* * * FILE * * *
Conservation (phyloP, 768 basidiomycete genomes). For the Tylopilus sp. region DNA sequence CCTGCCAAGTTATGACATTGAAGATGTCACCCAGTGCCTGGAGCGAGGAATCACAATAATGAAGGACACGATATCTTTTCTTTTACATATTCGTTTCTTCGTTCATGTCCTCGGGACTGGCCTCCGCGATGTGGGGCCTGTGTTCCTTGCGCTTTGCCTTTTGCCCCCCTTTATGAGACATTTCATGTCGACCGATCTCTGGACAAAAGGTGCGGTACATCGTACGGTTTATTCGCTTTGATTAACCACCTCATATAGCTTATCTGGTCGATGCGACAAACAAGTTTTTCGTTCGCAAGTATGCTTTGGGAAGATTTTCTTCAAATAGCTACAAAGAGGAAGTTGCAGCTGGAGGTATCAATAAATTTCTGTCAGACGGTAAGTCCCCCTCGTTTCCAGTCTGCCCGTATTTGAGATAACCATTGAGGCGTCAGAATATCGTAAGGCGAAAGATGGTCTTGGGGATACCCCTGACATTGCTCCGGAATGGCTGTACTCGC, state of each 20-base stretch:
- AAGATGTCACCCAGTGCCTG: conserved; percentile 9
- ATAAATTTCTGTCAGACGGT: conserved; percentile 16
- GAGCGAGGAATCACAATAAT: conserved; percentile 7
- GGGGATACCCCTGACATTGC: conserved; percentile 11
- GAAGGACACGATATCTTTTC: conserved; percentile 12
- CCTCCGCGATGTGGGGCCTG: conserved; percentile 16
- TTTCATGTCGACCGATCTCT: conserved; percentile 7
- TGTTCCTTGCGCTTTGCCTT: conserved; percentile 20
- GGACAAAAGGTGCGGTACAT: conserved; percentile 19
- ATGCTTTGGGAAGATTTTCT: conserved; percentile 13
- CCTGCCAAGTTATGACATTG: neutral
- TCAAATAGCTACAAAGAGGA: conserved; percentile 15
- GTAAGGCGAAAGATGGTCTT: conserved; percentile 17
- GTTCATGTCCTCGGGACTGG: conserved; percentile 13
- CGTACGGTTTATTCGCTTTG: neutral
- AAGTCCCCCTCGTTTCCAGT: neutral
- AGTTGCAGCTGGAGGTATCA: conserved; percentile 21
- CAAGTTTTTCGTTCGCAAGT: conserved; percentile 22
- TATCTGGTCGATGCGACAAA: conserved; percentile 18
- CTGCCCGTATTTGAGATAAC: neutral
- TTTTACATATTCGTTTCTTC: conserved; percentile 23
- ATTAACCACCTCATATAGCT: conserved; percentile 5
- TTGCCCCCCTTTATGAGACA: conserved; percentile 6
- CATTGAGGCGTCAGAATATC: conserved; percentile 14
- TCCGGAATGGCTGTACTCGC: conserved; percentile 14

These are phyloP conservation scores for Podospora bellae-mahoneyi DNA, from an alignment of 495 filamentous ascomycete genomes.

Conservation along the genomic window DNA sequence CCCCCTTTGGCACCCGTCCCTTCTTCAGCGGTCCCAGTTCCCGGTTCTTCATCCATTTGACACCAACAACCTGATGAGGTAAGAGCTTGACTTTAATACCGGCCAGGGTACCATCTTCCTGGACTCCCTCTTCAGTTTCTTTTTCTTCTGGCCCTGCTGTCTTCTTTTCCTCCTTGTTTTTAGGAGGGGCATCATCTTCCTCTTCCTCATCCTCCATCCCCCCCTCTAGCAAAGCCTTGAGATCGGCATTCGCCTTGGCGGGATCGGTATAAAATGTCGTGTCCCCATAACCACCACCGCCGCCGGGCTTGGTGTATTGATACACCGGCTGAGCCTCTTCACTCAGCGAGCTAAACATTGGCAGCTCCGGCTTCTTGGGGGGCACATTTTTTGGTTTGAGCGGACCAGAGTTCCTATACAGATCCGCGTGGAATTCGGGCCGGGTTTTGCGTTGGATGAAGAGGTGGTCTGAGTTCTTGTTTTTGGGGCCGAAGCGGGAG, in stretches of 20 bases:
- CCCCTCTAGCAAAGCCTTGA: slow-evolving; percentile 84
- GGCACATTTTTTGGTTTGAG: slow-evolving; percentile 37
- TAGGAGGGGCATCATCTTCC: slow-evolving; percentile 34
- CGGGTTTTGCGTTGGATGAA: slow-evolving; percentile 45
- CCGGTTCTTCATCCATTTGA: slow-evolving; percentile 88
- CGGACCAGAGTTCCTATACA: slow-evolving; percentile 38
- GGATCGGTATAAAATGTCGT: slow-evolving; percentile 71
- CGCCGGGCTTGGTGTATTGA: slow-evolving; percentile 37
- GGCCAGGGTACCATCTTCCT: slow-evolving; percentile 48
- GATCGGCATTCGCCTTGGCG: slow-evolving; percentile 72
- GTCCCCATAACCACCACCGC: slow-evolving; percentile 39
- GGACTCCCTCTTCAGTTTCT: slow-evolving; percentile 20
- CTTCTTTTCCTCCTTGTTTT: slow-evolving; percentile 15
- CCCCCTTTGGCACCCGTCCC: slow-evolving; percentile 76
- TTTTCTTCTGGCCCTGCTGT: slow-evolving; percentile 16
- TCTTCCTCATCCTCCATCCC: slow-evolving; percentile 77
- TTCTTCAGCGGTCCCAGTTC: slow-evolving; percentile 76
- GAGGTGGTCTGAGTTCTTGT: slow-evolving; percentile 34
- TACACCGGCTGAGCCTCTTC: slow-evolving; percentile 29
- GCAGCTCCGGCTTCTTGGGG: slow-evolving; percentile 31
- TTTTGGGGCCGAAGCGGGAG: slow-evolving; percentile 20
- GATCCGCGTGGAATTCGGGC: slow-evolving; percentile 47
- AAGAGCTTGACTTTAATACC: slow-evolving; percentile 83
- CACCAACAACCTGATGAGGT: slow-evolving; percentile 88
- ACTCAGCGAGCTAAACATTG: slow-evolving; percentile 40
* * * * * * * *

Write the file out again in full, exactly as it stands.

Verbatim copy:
Conservation (phyloP, 768 basidiomycete genomes). For the Tylopilus sp. region DNA sequence CCTGCCAAGTTATGACATTGAAGATGTCACCCAGTGCCTGGAGCGAGGAATCACAATAATGAAGGACACGATATCTTTTCTTTTACATATTCGTTTCTTCGTTCATGTCCTCGGGACTGGCCTCCGCGATGTGGGGCCTGTGTTCCTTGCGCTTTGCCTTTTGCCCCCCTTTATGAGACATTTCATGTCGACCGATCTCTGGACAAAAGGTGCGGTACATCGTACGGTTTATTCGCTTTGATTAACCACCTCATATAGCTTATCTGGTCGATGCGACAAACAAGTTTTTCGTTCGCAAGTATGCTTTGGGAAGATTTTCTTCAAATAGCTACAAAGAGGAAGTTGCAGCTGGAGGTATCAATAAATTTCTGTCAGACGGTAAGTCCCCCTCGTTTCCAGTCTGCCCGTATTTGAGATAACCATTGAGGCGTCAGAATATCGTAAGGCGAAAGATGGTCTTGGGGATACCCCTGACATTGCTCCGGAATGGCTGTACTCGC, state of each 20-base stretch:
- AAGATGTCACCCAGTGCCTG: conserved; percentile 9
- ATAAATTTCTGTCAGACGGT: conserved; percentile 16
- GAGCGAGGAATCACAATAAT: conserved; percentile 7
- GGGGATACCCCTGACATTGC: conserved; percentile 11
- GAAGGACACGATATCTTTTC: conserved; percentile 12
- CCTCCGCGATGTGGGGCCTG: conserved; percentile 16
- TTTCATGTCGACCGATCTCT: conserved; percentile 7
- TGTTCCTTGCGCTTTGCCTT: conserved; percentile 20
- GGACAAAAGGTGCGGTACAT: conserved; percentile 19
- ATGCTTTGGGAAGATTTTCT: conserved; percentile 13
- CCTGCCAAGTTATGACATTG: neutral
- TCAAATAGCTACAAAGAGGA: conserved; percentile 15
- GTAAGGCGAAAGATGGTCTT: conserved; percentile 17
- GTTCATGTCCTCGGGACTGG: conserved; percentile 13
- CGTACGGTTTATTCGCTTTG: neutral
- AAGTCCCCCTCGTTTCCAGT: neutral
- AGTTGCAGCTGGAGGTATCA: conserved; percentile 21
- CAAGTTTTTCGTTCGCAAGT: conserved; percentile 22
- TATCTGGTCGATGCGACAAA: conserved; percentile 18
- CTGCCCGTATTTGAGATAAC: neutral
- TTTTACATATTCGTTTCTTC: conserved; percentile 23
- ATTAACCACCTCATATAGCT: conserved; percentile 5
- TTGCCCCCCTTTATGAGACA: conserved; percentile 6
- CATTGAGGCGTCAGAATATC: conserved; percentile 14
- TCCGGAATGGCTGTACTCGC: conserved; percentile 14

These are phyloP conservation scores for Podospora bellae-mahoneyi DNA, from an alignment of 495 filamentous ascomycete genomes.

Conservation along the genomic window DNA sequence CCCCCTTTGGCACCCGTCCCTTCTTCAGCGGTCCCAGTTCCCGGTTCTTCATCCATTTGACACCAACAACCTGATGAGGTAAGAGCTTGACTTTAATACCGGCCAGGGTACCATCTTCCTGGACTCCCTCTTCAGTTTCTTTTTCTTCTGGCCCTGCTGTCTTCTTTTCCTCCTTGTTTTTAGGAGGGGCATCATCTTCCTCTTCCTCATCCTCCATCCCCCCCTCTAGCAAAGCCTTGAGATCGGCATTCGCCTTGGCGGGATCGGTATAAAATGTCGTGTCCCCATAACCACCACCGCCGCCGGGCTTGGTGTATTGATACACCGGCTGAGCCTCTTCACTCAGCGAGCTAAACATTGGCAGCTCCGGCTTCTTGGGGGGCACATTTTTTGGTTTGAGCGGACCAGAGTTCCTATACAGATCCGCGTGGAATTCGGGCCGGGTTTTGCGTTGGATGAAGAGGTGGTCTGAGTTCTTGTTTTTGGGGCCGAAGCGGGAG, in stretches of 20 bases:
- CCCCTCTAGCAAAGCCTTGA: slow-evolving; percentile 84
- GGCACATTTTTTGGTTTGAG: slow-evolving; percentile 37
- TAGGAGGGGCATCATCTTCC: slow-evolving; percentile 34
- CGGGTTTTGCGTTGGATGAA: slow-evolving; percentile 45
- CCGGTTCTTCATCCATTTGA: slow-evolving; percentile 88
- CGGACCAGAGTTCCTATACA: slow-evolving; percentile 38
- GGATCGGTATAAAATGTCGT: slow-evolving; percentile 71
- CGCCGGGCTTGGTGTATTGA: slow-evolving; percentile 37
- GGCCAGGGTACCATCTTCCT: slow-evolving; percentile 48
- GATCGGCATTCGCCTTGGCG: slow-evolving; percentile 72
- GTCCCCATAACCACCACCGC: slow-evolving; percentile 39
- GGACTCCCTCTTCAGTTTCT: slow-evolving; percentile 20
- CTTCTTTTCCTCCTTGTTTT: slow-evolving; percentile 15
- CCCCCTTTGGCACCCGTCCC: slow-evolving; percentile 76
- TTTTCTTCTGGCCCTGCTGT: slow-evolving; percentile 16
- TCTTCCTCATCCTCCATCCC: slow-evolving; percentile 77
- TTCTTCAGCGGTCCCAGTTC: slow-evolving; percentile 76
- GAGGTGGTCTGAGTTCTTGT: slow-evolving; percentile 34
- TACACCGGCTGAGCCTCTTC: slow-evolving; percentile 29
- GCAGCTCCGGCTTCTTGGGG: slow-evolving; percentile 31
- TTTTGGGGCCGAAGCGGGAG: slow-evolving; percentile 20
- GATCCGCGTGGAATTCGGGC: slow-evolving; percentile 47
- AAGAGCTTGACTTTAATACC: slow-evolving; percentile 83
- CACCAACAACCTGATGAGGT: slow-evolving; percentile 88
- ACTCAGCGAGCTAAACATTG: slow-evolving; percentile 40